Instead of the typical "shadow" image produced by radiography, reverse-geometry X-ray generates a "laminagraphic", or layered, image similar to a tomographic body-scan, Generazio explains. This allows the system to be used to determine the location and thickness of corrosion within a structure, he says.

Ultrasound is an established technique for inspecting metallic and composite structures for defects and damage. NASA has developed ultrasonic technology which allows quantitative measurement of skin corrosion. The technique is capable of measuring the percentage change in skin thickness to within 3%, Generazio says.

The system can also distinguish between disbonds and corrosion. A neural-network processor, which is "trained" to recognise the different defects, provides "close to 100% classification accuracy, even through paint", he says. The system is hand-scanned over the aircraft's skin, "like a paint brush", and uses a pulse-echo ultrasonic transducer.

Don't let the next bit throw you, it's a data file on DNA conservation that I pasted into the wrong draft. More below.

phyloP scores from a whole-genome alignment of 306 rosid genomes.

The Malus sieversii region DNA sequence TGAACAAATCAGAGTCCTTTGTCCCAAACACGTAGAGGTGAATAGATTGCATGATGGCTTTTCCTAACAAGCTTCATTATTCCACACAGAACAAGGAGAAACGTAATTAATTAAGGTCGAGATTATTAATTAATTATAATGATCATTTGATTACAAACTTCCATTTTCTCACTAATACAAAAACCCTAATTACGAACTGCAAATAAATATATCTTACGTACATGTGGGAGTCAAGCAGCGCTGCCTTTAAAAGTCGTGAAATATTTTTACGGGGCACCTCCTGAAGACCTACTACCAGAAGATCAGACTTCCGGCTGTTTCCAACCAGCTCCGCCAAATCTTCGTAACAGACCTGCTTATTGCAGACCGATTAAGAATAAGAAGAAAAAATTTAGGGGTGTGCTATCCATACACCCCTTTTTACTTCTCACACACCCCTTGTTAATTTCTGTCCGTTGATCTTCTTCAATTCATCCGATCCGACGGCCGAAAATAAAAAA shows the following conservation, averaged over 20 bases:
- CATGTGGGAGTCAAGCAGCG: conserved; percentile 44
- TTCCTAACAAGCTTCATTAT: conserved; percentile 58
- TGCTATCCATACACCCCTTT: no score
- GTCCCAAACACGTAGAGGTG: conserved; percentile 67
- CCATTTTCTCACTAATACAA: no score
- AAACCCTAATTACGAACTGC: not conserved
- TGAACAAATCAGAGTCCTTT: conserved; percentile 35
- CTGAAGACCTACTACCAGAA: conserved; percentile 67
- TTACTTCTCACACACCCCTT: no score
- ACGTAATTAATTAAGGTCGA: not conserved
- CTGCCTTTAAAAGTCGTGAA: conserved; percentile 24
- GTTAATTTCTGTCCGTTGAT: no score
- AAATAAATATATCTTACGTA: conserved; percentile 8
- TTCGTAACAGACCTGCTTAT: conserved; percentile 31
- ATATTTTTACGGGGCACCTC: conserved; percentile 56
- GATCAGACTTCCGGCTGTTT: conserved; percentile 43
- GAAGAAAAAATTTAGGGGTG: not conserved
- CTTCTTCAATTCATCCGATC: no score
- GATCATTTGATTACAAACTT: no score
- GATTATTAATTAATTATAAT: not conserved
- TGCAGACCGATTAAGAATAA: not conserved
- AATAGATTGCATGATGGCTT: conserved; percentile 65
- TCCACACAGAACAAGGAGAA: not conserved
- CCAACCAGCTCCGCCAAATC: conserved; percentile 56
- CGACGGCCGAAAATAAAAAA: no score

The first of the NDE technologies to be licensed to industry for commercial application is advanced eddy-current inspection. This is being used initially to detect surface-breaking fatigue cracks, but is being developed further to enable measurement of the thickness of hidden skin-corrosion.

Krautkramer Branson, a subsidiary of Emerson Electric, began delivering its Crack Finder eddy-current inspection system in February, less than six months after it signed a technology-transfer agreement with NASA and 12 months after it was selected as an industry partner to commercialise the technology.

The Crack Finder is a hand-held unit designed for rapid scanning of aircraft skins to detect surface-breaking cracks. The system uses self-nulling eddy-current technology developed by NASA which enables the device to recalibrate automatically to zero "...so that each imperfection produces a reading or reaction upon detection", the agency says.

In standard eddy-current testing, cracks are detected as variations in the electrical field induced in the skin by a magnetic probe. Training is required to enable inspectors to interpret the readings.

Dr Min Namkung, of the Non-Destructive Evaluation Sciences Branch, says the key features of the Crack Finder are: "...rapid scanning speed, simplicity of use, minimal operator training requirements and low cost". NASA says the "Simpson probe" technology, named after developer John Simpson of Lockheed Engineering and Sciences, is "...highly accurate, reliable, simple and economical".